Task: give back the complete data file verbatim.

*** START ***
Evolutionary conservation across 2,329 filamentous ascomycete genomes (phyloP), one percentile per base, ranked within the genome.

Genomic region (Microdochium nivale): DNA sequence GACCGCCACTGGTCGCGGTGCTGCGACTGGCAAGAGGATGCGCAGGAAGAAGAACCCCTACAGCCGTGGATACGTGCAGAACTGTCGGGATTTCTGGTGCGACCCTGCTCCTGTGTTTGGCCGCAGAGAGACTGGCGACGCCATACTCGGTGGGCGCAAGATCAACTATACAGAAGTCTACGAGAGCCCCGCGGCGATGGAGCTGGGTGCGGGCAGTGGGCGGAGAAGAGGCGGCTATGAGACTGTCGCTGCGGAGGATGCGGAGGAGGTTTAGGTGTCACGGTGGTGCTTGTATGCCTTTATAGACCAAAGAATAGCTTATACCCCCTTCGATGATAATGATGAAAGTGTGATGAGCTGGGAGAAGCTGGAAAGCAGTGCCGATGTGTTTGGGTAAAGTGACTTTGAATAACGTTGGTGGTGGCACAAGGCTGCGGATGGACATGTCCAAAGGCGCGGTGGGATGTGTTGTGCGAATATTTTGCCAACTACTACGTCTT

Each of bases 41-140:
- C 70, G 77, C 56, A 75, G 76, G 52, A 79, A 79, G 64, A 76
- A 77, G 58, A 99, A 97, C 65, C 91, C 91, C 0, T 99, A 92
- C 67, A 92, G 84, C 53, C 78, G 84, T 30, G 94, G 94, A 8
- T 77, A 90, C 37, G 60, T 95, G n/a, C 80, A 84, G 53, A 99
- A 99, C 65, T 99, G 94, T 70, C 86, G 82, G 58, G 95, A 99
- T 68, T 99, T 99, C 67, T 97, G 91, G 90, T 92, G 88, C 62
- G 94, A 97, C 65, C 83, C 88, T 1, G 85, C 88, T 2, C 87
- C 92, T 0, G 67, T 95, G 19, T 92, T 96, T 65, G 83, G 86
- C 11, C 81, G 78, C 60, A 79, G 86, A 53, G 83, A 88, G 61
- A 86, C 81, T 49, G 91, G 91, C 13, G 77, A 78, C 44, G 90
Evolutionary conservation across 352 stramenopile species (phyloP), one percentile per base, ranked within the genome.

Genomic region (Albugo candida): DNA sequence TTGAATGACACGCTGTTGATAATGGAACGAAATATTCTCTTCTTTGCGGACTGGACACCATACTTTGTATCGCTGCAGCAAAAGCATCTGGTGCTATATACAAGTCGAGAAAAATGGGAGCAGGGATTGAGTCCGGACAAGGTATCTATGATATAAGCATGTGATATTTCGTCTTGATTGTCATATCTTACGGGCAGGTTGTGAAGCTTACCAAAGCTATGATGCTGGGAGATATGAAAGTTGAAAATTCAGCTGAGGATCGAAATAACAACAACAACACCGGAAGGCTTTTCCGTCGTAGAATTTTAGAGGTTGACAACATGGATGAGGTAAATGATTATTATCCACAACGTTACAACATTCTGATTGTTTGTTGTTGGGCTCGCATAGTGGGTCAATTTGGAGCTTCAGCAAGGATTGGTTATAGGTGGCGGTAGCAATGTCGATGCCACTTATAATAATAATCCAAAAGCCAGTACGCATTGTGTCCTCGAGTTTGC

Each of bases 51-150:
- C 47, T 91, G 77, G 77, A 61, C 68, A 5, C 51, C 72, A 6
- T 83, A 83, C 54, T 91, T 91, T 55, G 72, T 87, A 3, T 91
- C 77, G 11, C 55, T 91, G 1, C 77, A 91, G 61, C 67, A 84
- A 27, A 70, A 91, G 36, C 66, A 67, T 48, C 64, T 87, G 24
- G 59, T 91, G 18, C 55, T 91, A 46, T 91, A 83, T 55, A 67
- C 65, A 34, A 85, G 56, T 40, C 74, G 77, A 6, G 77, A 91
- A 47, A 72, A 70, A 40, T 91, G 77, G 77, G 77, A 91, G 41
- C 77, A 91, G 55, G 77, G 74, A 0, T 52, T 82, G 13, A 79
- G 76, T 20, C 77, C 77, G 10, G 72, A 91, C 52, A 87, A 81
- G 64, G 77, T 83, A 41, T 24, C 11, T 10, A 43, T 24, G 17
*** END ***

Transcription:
Evolutionary conservation across 2,329 filamentous ascomycete genomes (phyloP), one percentile per base, ranked within the genome.

Genomic region (Microdochium nivale): DNA sequence GACCGCCACTGGTCGCGGTGCTGCGACTGGCAAGAGGATGCGCAGGAAGAAGAACCCCTACAGCCGTGGATACGTGCAGAACTGTCGGGATTTCTGGTGCGACCCTGCTCCTGTGTTTGGCCGCAGAGAGACTGGCGACGCCATACTCGGTGGGCGCAAGATCAACTATACAGAAGTCTACGAGAGCCCCGCGGCGATGGAGCTGGGTGCGGGCAGTGGGCGGAGAAGAGGCGGCTATGAGACTGTCGCTGCGGAGGATGCGGAGGAGGTTTAGGTGTCACGGTGGTGCTTGTATGCCTTTATAGACCAAAGAATAGCTTATACCCCCTTCGATGATAATGATGAAAGTGTGATGAGCTGGGAGAAGCTGGAAAGCAGTGCCGATGTGTTTGGGTAAAGTGACTTTGAATAACGTTGGTGGTGGCACAAGGCTGCGGATGGACATGTCCAAAGGCGCGGTGGGATGTGTTGTGCGAATATTTTGCCAACTACTACGTCTT

Each of bases 41-140:
- C 70, G 77, C 56, A 75, G 76, G 52, A 79, A 79, G 64, A 76
- A 77, G 58, A 99, A 97, C 65, C 91, C 91, C 0, T 99, A 92
- C 67, A 92, G 84, C 53, C 78, G 84, T 30, G 94, G 94, A 8
- T 77, A 90, C 37, G 60, T 95, G n/a, C 80, A 84, G 53, A 99
- A 99, C 65, T 99, G 94, T 70, C 86, G 82, G 58, G 95, A 99
- T 68, T 99, T 99, C 67, T 97, G 91, G 90, T 92, G 88, C 62
- G 94, A 97, C 65, C 83, C 88, T 1, G 85, C 88, T 2, C 87
- C 92, T 0, G 67, T 95, G 19, T 92, T 96, T 65, G 83, G 86
- C 11, C 81, G 78, C 60, A 79, G 86, A 53, G 83, A 88, G 61
- A 86, C 81, T 49, G 91, G 91, C 13, G 77, A 78, C 44, G 90
Evolutionary conservation across 352 stramenopile species (phyloP), one percentile per base, ranked within the genome.

Genomic region (Albugo candida): DNA sequence TTGAATGACACGCTGTTGATAATGGAACGAAATATTCTCTTCTTTGCGGACTGGACACCATACTTTGTATCGCTGCAGCAAAAGCATCTGGTGCTATATACAAGTCGAGAAAAATGGGAGCAGGGATTGAGTCCGGACAAGGTATCTATGATATAAGCATGTGATATTTCGTCTTGATTGTCATATCTTACGGGCAGGTTGTGAAGCTTACCAAAGCTATGATGCTGGGAGATATGAAAGTTGAAAATTCAGCTGAGGATCGAAATAACAACAACAACACCGGAAGGCTTTTCCGTCGTAGAATTTTAGAGGTTGACAACATGGATGAGGTAAATGATTATTATCCACAACGTTACAACATTCTGATTGTTTGTTGTTGGGCTCGCATAGTGGGTCAATTTGGAGCTTCAGCAAGGATTGGTTATAGGTGGCGGTAGCAATGTCGATGCCACTTATAATAATAATCCAAAAGCCAGTACGCATTGTGTCCTCGAGTTTGC

Each of bases 51-150:
- C 47, T 91, G 77, G 77, A 61, C 68, A 5, C 51, C 72, A 6
- T 83, A 83, C 54, T 91, T 91, T 55, G 72, T 87, A 3, T 91
- C 77, G 11, C 55, T 91, G 1, C 77, A 91, G 61, C 67, A 84
- A 27, A 70, A 91, G 36, C 66, A 67, T 48, C 64, T 87, G 24
- G 59, T 91, G 18, C 55, T 91, A 46, T 91, A 83, T 55, A 67
- C 65, A 34, A 85, G 56, T 40, C 74, G 77, A 6, G 77, A 91
- A 47, A 72, A 70, A 40, T 91, G 77, G 77, G 77, A 91, G 41
- C 77, A 91, G 55, G 77, G 74, A 0, T 52, T 82, G 13, A 79
- G 76, T 20, C 77, C 77, G 10, G 72, A 91, C 52, A 87, A 81
- G 64, G 77, T 83, A 41, T 24, C 11, T 10, A 43, T 24, G 17